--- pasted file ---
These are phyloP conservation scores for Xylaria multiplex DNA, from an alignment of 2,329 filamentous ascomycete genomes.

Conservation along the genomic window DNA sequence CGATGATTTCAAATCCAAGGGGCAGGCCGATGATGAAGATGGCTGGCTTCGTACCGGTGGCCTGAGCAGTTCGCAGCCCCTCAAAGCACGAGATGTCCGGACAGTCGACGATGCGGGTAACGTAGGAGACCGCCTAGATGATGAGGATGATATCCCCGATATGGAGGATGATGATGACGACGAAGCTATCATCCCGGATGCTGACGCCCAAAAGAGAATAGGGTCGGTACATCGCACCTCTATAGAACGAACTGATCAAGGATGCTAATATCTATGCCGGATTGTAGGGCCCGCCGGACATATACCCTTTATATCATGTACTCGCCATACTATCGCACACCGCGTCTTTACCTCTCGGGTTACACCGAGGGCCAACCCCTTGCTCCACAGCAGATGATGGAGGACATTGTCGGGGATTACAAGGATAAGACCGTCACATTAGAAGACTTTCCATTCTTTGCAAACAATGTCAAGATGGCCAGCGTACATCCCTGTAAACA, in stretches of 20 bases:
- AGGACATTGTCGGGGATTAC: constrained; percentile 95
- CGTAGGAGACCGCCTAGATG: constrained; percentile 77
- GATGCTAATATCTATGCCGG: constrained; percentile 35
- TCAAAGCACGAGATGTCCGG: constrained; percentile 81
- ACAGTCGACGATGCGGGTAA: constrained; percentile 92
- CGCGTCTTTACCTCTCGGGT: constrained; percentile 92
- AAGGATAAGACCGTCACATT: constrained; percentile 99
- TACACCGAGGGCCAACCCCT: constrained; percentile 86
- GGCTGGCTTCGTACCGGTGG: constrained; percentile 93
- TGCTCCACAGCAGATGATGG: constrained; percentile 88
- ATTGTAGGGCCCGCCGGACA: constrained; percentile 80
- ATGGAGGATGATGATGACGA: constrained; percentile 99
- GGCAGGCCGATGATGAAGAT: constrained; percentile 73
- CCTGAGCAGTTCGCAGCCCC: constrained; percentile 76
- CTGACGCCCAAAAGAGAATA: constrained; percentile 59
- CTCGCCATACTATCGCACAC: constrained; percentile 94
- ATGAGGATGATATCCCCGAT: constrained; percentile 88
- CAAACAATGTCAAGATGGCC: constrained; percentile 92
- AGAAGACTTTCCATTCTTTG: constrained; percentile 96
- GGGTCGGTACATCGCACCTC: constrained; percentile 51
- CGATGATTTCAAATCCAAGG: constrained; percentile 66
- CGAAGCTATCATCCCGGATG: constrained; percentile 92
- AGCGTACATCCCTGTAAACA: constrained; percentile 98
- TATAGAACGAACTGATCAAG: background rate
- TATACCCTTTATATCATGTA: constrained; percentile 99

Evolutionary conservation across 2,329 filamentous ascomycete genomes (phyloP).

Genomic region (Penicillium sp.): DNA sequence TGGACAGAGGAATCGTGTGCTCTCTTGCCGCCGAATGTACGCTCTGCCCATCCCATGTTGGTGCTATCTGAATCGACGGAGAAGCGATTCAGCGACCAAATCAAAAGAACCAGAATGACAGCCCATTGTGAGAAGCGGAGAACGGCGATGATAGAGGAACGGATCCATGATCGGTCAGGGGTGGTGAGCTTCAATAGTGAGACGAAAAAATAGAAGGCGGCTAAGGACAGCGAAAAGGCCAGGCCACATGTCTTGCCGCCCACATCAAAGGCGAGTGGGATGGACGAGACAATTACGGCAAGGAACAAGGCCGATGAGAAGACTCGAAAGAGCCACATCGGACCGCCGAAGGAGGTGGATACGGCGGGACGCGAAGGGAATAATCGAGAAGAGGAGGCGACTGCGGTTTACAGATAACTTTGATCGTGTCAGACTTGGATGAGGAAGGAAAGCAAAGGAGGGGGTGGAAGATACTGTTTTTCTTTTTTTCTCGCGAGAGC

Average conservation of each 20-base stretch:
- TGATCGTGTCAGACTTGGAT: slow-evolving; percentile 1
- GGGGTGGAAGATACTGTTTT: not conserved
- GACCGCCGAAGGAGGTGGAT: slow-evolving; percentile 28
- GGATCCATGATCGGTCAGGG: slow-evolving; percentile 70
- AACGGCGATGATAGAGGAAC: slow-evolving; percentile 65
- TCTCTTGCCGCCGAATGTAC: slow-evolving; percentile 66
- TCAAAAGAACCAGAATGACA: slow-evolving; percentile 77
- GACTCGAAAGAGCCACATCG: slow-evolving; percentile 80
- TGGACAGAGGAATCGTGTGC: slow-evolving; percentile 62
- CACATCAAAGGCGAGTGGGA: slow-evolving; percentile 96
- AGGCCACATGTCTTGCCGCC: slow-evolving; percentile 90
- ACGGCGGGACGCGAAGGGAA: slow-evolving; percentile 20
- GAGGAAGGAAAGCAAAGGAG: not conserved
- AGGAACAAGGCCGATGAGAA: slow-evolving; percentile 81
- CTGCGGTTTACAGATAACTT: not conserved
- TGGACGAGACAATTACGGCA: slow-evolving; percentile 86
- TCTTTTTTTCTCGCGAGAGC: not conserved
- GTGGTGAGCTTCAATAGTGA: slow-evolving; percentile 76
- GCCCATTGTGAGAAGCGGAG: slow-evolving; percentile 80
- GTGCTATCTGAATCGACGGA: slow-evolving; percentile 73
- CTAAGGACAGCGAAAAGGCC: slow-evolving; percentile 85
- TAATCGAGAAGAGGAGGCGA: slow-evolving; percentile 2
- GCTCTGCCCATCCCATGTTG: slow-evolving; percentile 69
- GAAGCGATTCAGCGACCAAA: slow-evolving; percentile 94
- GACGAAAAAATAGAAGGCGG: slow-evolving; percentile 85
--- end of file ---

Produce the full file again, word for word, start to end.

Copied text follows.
These are phyloP conservation scores for Xylaria multiplex DNA, from an alignment of 2,329 filamentous ascomycete genomes.

Conservation along the genomic window DNA sequence CGATGATTTCAAATCCAAGGGGCAGGCCGATGATGAAGATGGCTGGCTTCGTACCGGTGGCCTGAGCAGTTCGCAGCCCCTCAAAGCACGAGATGTCCGGACAGTCGACGATGCGGGTAACGTAGGAGACCGCCTAGATGATGAGGATGATATCCCCGATATGGAGGATGATGATGACGACGAAGCTATCATCCCGGATGCTGACGCCCAAAAGAGAATAGGGTCGGTACATCGCACCTCTATAGAACGAACTGATCAAGGATGCTAATATCTATGCCGGATTGTAGGGCCCGCCGGACATATACCCTTTATATCATGTACTCGCCATACTATCGCACACCGCGTCTTTACCTCTCGGGTTACACCGAGGGCCAACCCCTTGCTCCACAGCAGATGATGGAGGACATTGTCGGGGATTACAAGGATAAGACCGTCACATTAGAAGACTTTCCATTCTTTGCAAACAATGTCAAGATGGCCAGCGTACATCCCTGTAAACA, in stretches of 20 bases:
- AGGACATTGTCGGGGATTAC: constrained; percentile 95
- CGTAGGAGACCGCCTAGATG: constrained; percentile 77
- GATGCTAATATCTATGCCGG: constrained; percentile 35
- TCAAAGCACGAGATGTCCGG: constrained; percentile 81
- ACAGTCGACGATGCGGGTAA: constrained; percentile 92
- CGCGTCTTTACCTCTCGGGT: constrained; percentile 92
- AAGGATAAGACCGTCACATT: constrained; percentile 99
- TACACCGAGGGCCAACCCCT: constrained; percentile 86
- GGCTGGCTTCGTACCGGTGG: constrained; percentile 93
- TGCTCCACAGCAGATGATGG: constrained; percentile 88
- ATTGTAGGGCCCGCCGGACA: constrained; percentile 80
- ATGGAGGATGATGATGACGA: constrained; percentile 99
- GGCAGGCCGATGATGAAGAT: constrained; percentile 73
- CCTGAGCAGTTCGCAGCCCC: constrained; percentile 76
- CTGACGCCCAAAAGAGAATA: constrained; percentile 59
- CTCGCCATACTATCGCACAC: constrained; percentile 94
- ATGAGGATGATATCCCCGAT: constrained; percentile 88
- CAAACAATGTCAAGATGGCC: constrained; percentile 92
- AGAAGACTTTCCATTCTTTG: constrained; percentile 96
- GGGTCGGTACATCGCACCTC: constrained; percentile 51
- CGATGATTTCAAATCCAAGG: constrained; percentile 66
- CGAAGCTATCATCCCGGATG: constrained; percentile 92
- AGCGTACATCCCTGTAAACA: constrained; percentile 98
- TATAGAACGAACTGATCAAG: background rate
- TATACCCTTTATATCATGTA: constrained; percentile 99

Evolutionary conservation across 2,329 filamentous ascomycete genomes (phyloP).

Genomic region (Penicillium sp.): DNA sequence TGGACAGAGGAATCGTGTGCTCTCTTGCCGCCGAATGTACGCTCTGCCCATCCCATGTTGGTGCTATCTGAATCGACGGAGAAGCGATTCAGCGACCAAATCAAAAGAACCAGAATGACAGCCCATTGTGAGAAGCGGAGAACGGCGATGATAGAGGAACGGATCCATGATCGGTCAGGGGTGGTGAGCTTCAATAGTGAGACGAAAAAATAGAAGGCGGCTAAGGACAGCGAAAAGGCCAGGCCACATGTCTTGCCGCCCACATCAAAGGCGAGTGGGATGGACGAGACAATTACGGCAAGGAACAAGGCCGATGAGAAGACTCGAAAGAGCCACATCGGACCGCCGAAGGAGGTGGATACGGCGGGACGCGAAGGGAATAATCGAGAAGAGGAGGCGACTGCGGTTTACAGATAACTTTGATCGTGTCAGACTTGGATGAGGAAGGAAAGCAAAGGAGGGGGTGGAAGATACTGTTTTTCTTTTTTTCTCGCGAGAGC

Average conservation of each 20-base stretch:
- TGATCGTGTCAGACTTGGAT: slow-evolving; percentile 1
- GGGGTGGAAGATACTGTTTT: not conserved
- GACCGCCGAAGGAGGTGGAT: slow-evolving; percentile 28
- GGATCCATGATCGGTCAGGG: slow-evolving; percentile 70
- AACGGCGATGATAGAGGAAC: slow-evolving; percentile 65
- TCTCTTGCCGCCGAATGTAC: slow-evolving; percentile 66
- TCAAAAGAACCAGAATGACA: slow-evolving; percentile 77
- GACTCGAAAGAGCCACATCG: slow-evolving; percentile 80
- TGGACAGAGGAATCGTGTGC: slow-evolving; percentile 62
- CACATCAAAGGCGAGTGGGA: slow-evolving; percentile 96
- AGGCCACATGTCTTGCCGCC: slow-evolving; percentile 90
- ACGGCGGGACGCGAAGGGAA: slow-evolving; percentile 20
- GAGGAAGGAAAGCAAAGGAG: not conserved
- AGGAACAAGGCCGATGAGAA: slow-evolving; percentile 81
- CTGCGGTTTACAGATAACTT: not conserved
- TGGACGAGACAATTACGGCA: slow-evolving; percentile 86
- TCTTTTTTTCTCGCGAGAGC: not conserved
- GTGGTGAGCTTCAATAGTGA: slow-evolving; percentile 76
- GCCCATTGTGAGAAGCGGAG: slow-evolving; percentile 80
- GTGCTATCTGAATCGACGGA: slow-evolving; percentile 73
- CTAAGGACAGCGAAAAGGCC: slow-evolving; percentile 85
- TAATCGAGAAGAGGAGGCGA: slow-evolving; percentile 2
- GCTCTGCCCATCCCATGTTG: slow-evolving; percentile 69
- GAAGCGATTCAGCGACCAAA: slow-evolving; percentile 94
- GACGAAAAAATAGAAGGCGG: slow-evolving; percentile 85